Getting ready to work, I stop to realize my desk would make the perfect overhead Instagram photo. All the quirky elements are here from the perfectly positioned notebook and pen to the open laptop and random plant for ambiance. I’ve even got a chilled bourbon and ginger ale, complete with a painfully hip spherical ice cube. I’d imagine it’s improper to claim a cube is spherical but I’ve already had a few sips so I’m in no shape to correct myself.
I always tell myself that a stiff drink will help with the writing process. That’s my excuse to drink—productivity. On the other hand, they say one clear symptom of alcoholism is when drinking starts to affect your work. It’s unclear if that’s still the case when the effect is a positive one. It’s something I’ll make sure to ask my doctor the next time I see her; that’s right, the doctor is a woman!
Despite my obvious enthusiasm for gender equality and my taste for middle-shelf booze, I’ve been struggling to churn out the female-driven dramedy the studio is expecting from me in three weeks. I shouldn’t even be writing this. When the studio first asked, I suggested they go with a female writer who might better relate to the experiences and themes of the film. Everyone in the room agreed that it was a great idea. Five minutes later I signed on to write the film.
I have about this much written:
INT. HIGH SCHOOL
Maggie (17) is a popular girl with classic good looks and the charm of a well-written movie character. We see her with lots of friends doing friend things.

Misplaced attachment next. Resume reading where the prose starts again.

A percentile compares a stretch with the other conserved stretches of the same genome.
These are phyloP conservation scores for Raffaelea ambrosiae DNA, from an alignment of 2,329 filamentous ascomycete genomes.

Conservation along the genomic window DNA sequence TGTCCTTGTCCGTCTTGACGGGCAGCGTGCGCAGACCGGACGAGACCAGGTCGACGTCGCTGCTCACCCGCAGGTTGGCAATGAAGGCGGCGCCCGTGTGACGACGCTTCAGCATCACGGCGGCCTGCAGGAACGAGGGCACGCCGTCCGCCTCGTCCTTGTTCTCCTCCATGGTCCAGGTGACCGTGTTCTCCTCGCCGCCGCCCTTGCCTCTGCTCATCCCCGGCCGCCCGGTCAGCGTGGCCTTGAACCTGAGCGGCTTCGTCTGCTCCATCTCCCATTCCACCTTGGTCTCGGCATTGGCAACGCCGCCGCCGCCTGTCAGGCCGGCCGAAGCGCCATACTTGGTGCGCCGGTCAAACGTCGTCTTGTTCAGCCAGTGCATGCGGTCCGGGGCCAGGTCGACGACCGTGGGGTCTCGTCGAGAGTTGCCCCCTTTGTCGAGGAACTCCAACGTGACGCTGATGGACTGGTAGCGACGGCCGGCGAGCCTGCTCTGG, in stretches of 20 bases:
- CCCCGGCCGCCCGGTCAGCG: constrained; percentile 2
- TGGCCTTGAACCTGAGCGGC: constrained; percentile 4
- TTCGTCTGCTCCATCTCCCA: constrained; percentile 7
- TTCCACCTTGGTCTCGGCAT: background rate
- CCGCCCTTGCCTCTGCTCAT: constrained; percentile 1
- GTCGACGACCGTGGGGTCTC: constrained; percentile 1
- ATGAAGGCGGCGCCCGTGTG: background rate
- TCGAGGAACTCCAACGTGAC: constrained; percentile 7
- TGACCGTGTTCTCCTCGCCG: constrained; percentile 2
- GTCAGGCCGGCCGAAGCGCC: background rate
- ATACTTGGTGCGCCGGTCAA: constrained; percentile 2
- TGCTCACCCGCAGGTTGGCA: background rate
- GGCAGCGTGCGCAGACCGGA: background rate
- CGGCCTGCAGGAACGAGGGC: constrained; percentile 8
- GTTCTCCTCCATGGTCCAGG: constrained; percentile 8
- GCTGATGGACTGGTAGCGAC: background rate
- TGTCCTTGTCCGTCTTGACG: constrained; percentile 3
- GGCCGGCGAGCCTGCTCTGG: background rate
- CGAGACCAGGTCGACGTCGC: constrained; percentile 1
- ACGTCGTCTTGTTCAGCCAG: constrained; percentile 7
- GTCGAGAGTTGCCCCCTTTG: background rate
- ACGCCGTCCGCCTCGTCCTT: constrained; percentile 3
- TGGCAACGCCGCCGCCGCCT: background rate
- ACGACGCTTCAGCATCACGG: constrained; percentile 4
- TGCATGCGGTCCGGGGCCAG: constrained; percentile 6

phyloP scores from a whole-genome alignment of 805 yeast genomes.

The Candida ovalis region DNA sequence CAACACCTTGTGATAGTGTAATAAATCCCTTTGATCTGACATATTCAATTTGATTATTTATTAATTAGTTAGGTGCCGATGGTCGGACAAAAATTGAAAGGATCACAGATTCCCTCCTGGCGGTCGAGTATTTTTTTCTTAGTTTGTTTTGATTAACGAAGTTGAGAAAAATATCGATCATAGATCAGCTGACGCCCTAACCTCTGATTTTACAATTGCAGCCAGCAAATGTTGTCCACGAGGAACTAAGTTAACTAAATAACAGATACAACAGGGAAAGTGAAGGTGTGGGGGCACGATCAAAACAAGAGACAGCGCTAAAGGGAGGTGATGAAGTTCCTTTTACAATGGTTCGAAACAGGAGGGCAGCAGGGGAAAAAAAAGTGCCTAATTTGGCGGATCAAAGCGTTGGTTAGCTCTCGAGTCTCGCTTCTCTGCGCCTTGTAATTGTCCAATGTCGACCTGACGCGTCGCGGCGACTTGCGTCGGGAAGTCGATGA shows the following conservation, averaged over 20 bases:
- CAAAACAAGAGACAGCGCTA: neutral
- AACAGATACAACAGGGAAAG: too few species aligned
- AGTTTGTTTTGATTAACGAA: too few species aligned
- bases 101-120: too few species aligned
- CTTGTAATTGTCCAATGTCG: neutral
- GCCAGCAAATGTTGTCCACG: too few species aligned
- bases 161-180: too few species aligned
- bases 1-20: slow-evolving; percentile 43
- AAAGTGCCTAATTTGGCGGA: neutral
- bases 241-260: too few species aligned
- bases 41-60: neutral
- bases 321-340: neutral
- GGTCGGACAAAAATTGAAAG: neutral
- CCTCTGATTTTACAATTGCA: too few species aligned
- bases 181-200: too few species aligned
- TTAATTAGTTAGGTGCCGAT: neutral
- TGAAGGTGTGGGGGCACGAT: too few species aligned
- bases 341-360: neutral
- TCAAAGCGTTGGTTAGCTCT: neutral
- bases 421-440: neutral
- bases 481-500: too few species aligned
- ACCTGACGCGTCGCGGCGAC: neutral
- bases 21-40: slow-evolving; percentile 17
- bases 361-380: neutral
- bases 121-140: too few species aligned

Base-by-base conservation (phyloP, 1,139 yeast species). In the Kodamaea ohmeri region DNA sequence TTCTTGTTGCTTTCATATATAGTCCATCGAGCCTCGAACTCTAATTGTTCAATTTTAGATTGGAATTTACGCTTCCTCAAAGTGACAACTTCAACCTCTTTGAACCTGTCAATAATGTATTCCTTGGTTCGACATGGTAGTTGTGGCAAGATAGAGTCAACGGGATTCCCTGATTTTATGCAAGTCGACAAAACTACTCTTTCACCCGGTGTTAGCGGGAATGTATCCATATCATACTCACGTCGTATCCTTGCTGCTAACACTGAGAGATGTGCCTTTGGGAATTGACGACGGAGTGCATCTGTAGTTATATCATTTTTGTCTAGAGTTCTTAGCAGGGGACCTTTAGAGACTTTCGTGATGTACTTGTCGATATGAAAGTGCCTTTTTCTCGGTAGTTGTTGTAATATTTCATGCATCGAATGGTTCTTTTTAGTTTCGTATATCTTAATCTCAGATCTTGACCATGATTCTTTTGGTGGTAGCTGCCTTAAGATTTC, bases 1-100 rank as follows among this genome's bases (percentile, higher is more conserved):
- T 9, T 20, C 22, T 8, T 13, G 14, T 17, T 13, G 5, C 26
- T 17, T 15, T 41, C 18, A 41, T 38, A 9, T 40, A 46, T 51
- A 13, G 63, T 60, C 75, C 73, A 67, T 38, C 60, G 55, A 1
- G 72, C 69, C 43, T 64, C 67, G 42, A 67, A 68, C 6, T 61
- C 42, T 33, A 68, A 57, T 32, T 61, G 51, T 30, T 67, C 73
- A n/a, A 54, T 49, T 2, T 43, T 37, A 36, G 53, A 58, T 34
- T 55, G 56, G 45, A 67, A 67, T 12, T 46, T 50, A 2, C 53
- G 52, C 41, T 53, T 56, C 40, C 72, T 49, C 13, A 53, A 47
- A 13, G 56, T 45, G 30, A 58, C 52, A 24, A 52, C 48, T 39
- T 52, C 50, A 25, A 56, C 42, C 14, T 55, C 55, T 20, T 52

That’s not good writing. Right off the bat I can see I should probably describe at least one example of “friend things.” Of course, I could also just move on and hope when I submit it that the studio’s reader is having an off day too—or is also drinking bourbon.
I haven’t had writer’s block this bad since I was asked to write a piece for The Atlantic on what it’s like to be a young black girl in Tennessee’s public school system. I admit it was a strange of them to request me for the piece, considering I’ve never even been to Tennessee. I have to assume they knew what they were doing. And I was happy for the work, since at the time, I was only on staff at one TV show and had just a few offers coming in for punching up screenplays at major studios.
I’m not sure what the problem is this time. I’m fresh off an award-winning screenplay about a 31 year-old white male who despite seemingly having everything together, still behaved like a boy, until the woman of his dreams and an unforeseen tragedy helped him become a man. The momentum from that film alone should be carrying me right through this next script.
I probably just need to clear my head, refill my drink and maybe get around to taking that picture for Instagram. Don’t worry about my writer’s block and me. I’m sure if I watch Mean Girls a few times I’ll be able to whip up something before my deadline; make sure to look out for Girls with Friends in theaters next winter.